BHARTI AIRTEL Spectrum re-framing will increase costs. Renewal payments would be over Rs 32,000 crore. Lower spectrum usage charges will benefit in the longer term
VODAFONE Operations in key circles will be hit. Lower spectrum charges to its advantage
RELIANCE COMM. Its GSM operations in eight circles and CDMA in 22 circles will be affected
IDEA CELLULAR Renewal payments could cross Rs 21,000 crore. Lower spectrum usage charges will benefit in the long term AIRCEL Faces re-farming in its profitable circles BSNL/MTNL Already under stress.
MTNL will lose 2.4 MHz of spectrum in Delhi and Mumbai immediately. Re-farming could be very expensive for BSNL
TATA TELESERVICES Will face re-farming in the 800 MHz band
UNINOR Will need to review India operations; it has to see how many circles it can get spectrum in. Cost of staying in business has increased sharply
SISTEMA Will have to bid for the 800 band at base price of Rs 7,244 crore/MHz
RELIANCE IND. Can bid for spectrum in the 900 band


"The charges are not so high as to affect either the operators' business case or the consumer tariffs"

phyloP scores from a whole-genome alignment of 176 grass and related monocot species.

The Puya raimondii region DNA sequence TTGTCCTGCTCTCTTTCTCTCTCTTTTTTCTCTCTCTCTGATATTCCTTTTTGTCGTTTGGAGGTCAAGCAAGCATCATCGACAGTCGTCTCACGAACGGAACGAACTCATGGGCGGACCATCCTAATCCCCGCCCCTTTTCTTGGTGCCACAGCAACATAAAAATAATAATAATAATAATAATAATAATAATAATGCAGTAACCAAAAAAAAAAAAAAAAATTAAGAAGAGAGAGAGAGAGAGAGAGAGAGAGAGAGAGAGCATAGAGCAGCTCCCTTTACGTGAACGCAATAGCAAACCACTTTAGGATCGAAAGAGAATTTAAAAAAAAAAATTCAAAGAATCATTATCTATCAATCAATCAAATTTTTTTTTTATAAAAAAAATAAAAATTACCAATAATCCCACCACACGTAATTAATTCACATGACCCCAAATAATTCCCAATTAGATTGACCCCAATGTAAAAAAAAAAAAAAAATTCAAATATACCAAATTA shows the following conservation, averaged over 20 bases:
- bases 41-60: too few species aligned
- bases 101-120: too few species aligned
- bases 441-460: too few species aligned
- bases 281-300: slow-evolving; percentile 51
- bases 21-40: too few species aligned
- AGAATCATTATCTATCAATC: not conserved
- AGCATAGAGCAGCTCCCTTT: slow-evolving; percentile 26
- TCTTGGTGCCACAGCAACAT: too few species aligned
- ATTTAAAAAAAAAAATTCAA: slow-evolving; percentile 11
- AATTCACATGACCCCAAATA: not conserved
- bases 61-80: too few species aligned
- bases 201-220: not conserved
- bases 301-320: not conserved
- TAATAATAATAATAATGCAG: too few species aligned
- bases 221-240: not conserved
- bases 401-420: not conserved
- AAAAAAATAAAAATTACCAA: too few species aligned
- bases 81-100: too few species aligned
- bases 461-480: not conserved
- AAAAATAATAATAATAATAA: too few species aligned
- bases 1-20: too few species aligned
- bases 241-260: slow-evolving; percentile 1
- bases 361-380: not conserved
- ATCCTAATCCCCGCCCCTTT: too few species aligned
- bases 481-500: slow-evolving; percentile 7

J.S. SARMA, Chairman, Telecom Regulatory Authority of India
"When you say that it is going to be re-farmed and auctioned, that means your are actually going to change the usage of the spectrum"
R. CHANDRASHEKHAR, Secretary, Department of Telecom

Apart from the issues of reserve price and re-farming, says Andrew Beale, an analyst at London-based Arete Research, "the proposals are fairly logical, even progressive, with plenty of spectrum, provided operators can afford it."

Among the positive moves is allowing operators to stagger the licence fee payment. They need to pay 25 per cent (for the 800 and 900 bands) initially followed by a two-year moratorium, and then the rest in 10 instalments. Trai has also lowered the spectrum usage charge from 3-8 per cent to a flat 1 per cent. Says a telecom consultant: "These are huge gains and will ensure that there are enough bidders."